SEOUL, Jan. 21 (Yonhap) -- The South Korean government and unionized civil servants have concluded their collective bargaining after 11 years of on-and-off negotiations, officials said Monday.
The Ministry of Personnel Management and representatives of 74 civil servant unions that represent about 230,000 government employees signed their first collective bargaining agreement since 2007 at the Sejong Government Complex in the morning.
The government's first collective bargaining agreement was signed in 2007 during the administration of liberal President Roh Moo-hyun, but the next negotiations that began in 2008 between the government and civil servant unions were halted the following year during the presidency of conservative Lee Myung-bak.
Their negotiations resumed in December 2017 after the inauguration of liberal President Moon Jae-in.
The 74 civil servant unions include the Federation of Government Employee Unions and the Korean Government Employees' Union.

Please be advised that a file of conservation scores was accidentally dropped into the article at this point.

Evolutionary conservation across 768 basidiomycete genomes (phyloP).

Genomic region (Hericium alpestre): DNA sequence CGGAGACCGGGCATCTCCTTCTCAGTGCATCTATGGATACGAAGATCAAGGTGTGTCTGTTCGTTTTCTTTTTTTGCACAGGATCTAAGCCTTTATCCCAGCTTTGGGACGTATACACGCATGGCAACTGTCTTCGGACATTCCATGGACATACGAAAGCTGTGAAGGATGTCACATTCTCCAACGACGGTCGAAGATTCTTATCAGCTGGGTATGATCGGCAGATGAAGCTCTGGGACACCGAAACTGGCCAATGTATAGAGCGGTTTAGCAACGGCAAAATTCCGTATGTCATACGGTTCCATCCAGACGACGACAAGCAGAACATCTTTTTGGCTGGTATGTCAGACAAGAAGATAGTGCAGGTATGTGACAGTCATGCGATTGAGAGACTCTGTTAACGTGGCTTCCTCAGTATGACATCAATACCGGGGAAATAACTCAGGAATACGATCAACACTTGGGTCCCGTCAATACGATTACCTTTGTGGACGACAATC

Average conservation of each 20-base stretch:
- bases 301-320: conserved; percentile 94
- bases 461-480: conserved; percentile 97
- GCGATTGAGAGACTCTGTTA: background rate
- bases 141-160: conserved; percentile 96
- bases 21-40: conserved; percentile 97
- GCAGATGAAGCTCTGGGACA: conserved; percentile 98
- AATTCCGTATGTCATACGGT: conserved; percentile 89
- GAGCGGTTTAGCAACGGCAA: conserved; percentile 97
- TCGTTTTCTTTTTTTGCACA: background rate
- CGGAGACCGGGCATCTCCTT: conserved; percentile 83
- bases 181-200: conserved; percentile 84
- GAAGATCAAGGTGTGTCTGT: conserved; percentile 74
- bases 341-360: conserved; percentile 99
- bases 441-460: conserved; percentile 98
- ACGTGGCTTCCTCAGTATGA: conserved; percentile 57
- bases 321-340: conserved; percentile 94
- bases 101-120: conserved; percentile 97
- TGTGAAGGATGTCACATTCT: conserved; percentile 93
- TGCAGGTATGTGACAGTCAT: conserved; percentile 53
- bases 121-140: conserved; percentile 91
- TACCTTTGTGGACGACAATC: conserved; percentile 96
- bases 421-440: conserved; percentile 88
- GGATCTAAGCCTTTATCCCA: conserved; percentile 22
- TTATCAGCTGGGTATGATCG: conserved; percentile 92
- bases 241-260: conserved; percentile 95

The latest agreement calls for establishing and operating a civil servant labor-management conference to discuss working conditions and welfare improvement for government employees.
Both sides also agreed to continue to hold negotiations to "reasonably" improve the compensation, payment of allowances and education for civil servants.
In addition, the agreement calls for making greater efforts to promote the culture of gender equality at workplaces and prevent sexual harassment and violence.
Hwang Seo-chong, the personnel management minister, said civil service labor and management will further join hands to offer better administrative service and gain public trust.
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